Dark Tongues: The Art of Rogues and Riddlers

Cover00Elizabeth Shambelan at Bookforum:

To speak is to know that language is amoral—equally congenial to truth and falsehood, clarity and circumlocution. And therein lies the impetus not only for everyday mendacity but also for artful systems of linguistic subterfuge. As Daniel Heller-Roazen observes, human beings seem to have an innate impulse to “break and scatter” language, to alter their native idioms in order to conceal, bewilder, and dissimulate. In his fascinating Dark Tongues—which might be construed as either a highly episodic history or a collection of case studies ranging across eras and cultures—Heller-Roazen investigates this tendency, paying particular attention to those instances when secret language becomes intertwined, if not interchangeable, with poetry.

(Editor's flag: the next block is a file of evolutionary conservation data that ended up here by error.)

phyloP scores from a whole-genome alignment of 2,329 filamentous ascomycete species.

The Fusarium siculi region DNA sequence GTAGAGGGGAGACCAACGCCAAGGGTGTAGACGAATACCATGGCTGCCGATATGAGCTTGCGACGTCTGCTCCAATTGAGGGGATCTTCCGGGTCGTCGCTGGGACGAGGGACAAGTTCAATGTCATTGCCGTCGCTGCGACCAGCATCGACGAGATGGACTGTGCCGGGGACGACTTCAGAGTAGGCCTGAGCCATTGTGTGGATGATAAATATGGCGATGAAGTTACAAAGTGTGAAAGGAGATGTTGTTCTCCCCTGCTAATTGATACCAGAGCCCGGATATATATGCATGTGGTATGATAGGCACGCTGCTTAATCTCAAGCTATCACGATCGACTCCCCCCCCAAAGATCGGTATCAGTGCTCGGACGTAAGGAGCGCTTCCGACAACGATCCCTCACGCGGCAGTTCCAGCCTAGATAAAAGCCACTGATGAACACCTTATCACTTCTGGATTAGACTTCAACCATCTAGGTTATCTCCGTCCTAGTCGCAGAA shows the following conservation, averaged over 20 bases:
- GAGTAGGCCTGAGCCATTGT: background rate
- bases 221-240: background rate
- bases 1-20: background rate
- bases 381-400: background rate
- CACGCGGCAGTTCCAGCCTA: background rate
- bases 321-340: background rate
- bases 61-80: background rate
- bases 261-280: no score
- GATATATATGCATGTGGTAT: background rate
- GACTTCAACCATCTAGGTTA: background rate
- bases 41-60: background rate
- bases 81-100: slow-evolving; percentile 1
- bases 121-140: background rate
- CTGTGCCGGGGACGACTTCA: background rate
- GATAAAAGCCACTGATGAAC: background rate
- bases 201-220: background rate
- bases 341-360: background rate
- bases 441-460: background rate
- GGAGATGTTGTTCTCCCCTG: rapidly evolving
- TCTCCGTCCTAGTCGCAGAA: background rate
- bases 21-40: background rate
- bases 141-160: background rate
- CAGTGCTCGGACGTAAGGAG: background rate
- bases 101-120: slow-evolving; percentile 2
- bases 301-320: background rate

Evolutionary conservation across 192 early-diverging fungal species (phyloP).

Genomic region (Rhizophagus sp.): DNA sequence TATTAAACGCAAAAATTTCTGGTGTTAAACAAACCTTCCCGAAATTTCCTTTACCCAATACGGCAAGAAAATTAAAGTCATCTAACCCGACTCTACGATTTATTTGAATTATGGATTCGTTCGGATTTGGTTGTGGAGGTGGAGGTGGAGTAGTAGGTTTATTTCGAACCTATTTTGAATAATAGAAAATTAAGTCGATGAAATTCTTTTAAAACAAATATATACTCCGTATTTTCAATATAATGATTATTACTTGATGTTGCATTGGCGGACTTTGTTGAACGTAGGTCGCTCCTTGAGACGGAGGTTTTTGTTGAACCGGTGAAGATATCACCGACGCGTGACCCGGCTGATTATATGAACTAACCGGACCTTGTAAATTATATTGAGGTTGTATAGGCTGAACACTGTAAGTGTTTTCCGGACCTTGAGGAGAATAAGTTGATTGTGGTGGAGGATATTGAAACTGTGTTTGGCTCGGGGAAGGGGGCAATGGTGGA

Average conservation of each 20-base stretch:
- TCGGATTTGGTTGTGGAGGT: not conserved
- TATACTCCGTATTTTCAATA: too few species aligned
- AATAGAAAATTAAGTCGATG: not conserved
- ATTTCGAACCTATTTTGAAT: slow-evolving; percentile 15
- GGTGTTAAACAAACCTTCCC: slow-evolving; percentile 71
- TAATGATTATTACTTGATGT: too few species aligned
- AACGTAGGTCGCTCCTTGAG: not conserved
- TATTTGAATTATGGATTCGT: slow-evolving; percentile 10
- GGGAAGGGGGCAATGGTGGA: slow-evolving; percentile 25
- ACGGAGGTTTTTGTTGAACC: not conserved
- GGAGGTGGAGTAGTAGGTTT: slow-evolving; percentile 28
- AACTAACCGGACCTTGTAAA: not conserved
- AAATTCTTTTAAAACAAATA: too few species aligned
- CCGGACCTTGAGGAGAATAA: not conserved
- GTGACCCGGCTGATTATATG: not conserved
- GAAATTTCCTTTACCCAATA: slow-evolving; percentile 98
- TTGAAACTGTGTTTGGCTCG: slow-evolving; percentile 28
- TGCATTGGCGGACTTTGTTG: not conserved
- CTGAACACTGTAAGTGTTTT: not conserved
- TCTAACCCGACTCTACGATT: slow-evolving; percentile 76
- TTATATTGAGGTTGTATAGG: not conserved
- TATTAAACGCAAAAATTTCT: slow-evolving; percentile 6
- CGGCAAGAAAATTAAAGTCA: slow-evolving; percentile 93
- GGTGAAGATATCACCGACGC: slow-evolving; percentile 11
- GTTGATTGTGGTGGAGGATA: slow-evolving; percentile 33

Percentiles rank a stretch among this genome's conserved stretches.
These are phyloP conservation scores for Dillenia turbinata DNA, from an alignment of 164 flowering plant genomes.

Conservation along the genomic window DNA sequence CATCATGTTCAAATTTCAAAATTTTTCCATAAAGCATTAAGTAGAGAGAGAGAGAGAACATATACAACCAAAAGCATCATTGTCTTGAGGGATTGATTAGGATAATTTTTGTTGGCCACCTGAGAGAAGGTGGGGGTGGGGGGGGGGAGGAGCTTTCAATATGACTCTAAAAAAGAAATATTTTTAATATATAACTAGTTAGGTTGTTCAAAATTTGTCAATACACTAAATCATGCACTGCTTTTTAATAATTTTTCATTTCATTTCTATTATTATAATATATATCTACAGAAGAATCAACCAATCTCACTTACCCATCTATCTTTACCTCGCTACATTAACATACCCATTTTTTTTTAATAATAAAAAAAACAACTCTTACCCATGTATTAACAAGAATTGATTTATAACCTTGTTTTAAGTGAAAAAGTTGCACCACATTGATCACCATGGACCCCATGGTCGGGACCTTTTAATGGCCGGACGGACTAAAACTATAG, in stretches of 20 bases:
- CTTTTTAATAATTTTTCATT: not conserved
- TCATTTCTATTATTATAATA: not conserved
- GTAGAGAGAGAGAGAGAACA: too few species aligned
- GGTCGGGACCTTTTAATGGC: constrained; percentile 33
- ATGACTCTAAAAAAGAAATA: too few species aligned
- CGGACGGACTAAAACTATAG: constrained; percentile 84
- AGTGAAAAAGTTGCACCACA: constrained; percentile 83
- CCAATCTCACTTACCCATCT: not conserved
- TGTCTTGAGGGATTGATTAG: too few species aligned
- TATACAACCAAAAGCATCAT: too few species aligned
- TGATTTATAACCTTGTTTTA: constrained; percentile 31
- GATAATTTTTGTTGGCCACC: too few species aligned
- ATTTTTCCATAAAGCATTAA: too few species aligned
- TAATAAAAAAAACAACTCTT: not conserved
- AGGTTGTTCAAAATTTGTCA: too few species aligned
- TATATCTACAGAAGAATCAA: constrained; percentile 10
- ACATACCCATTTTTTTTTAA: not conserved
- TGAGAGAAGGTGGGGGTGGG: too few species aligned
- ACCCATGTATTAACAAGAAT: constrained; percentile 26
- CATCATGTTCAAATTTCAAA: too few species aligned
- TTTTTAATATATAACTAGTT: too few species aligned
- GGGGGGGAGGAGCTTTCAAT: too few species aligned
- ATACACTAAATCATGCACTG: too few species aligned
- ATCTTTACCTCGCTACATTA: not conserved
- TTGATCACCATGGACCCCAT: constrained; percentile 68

He commences with an engrossing discussion of cant, introducing us to a gang of Burgundian bandits known as the Coquillars. In 1455, a prosecutor created a glossary of the Coquillars’ “refined” argot: “Jour is torture. . . . When one of them says, ‘Estoffe!’ it means that he is asking for his booty.” Asking for one’s booty by yelling “Stuff!” hardly seems refined, but to the prosecutor, the descriptor connoted sinister craftiness.

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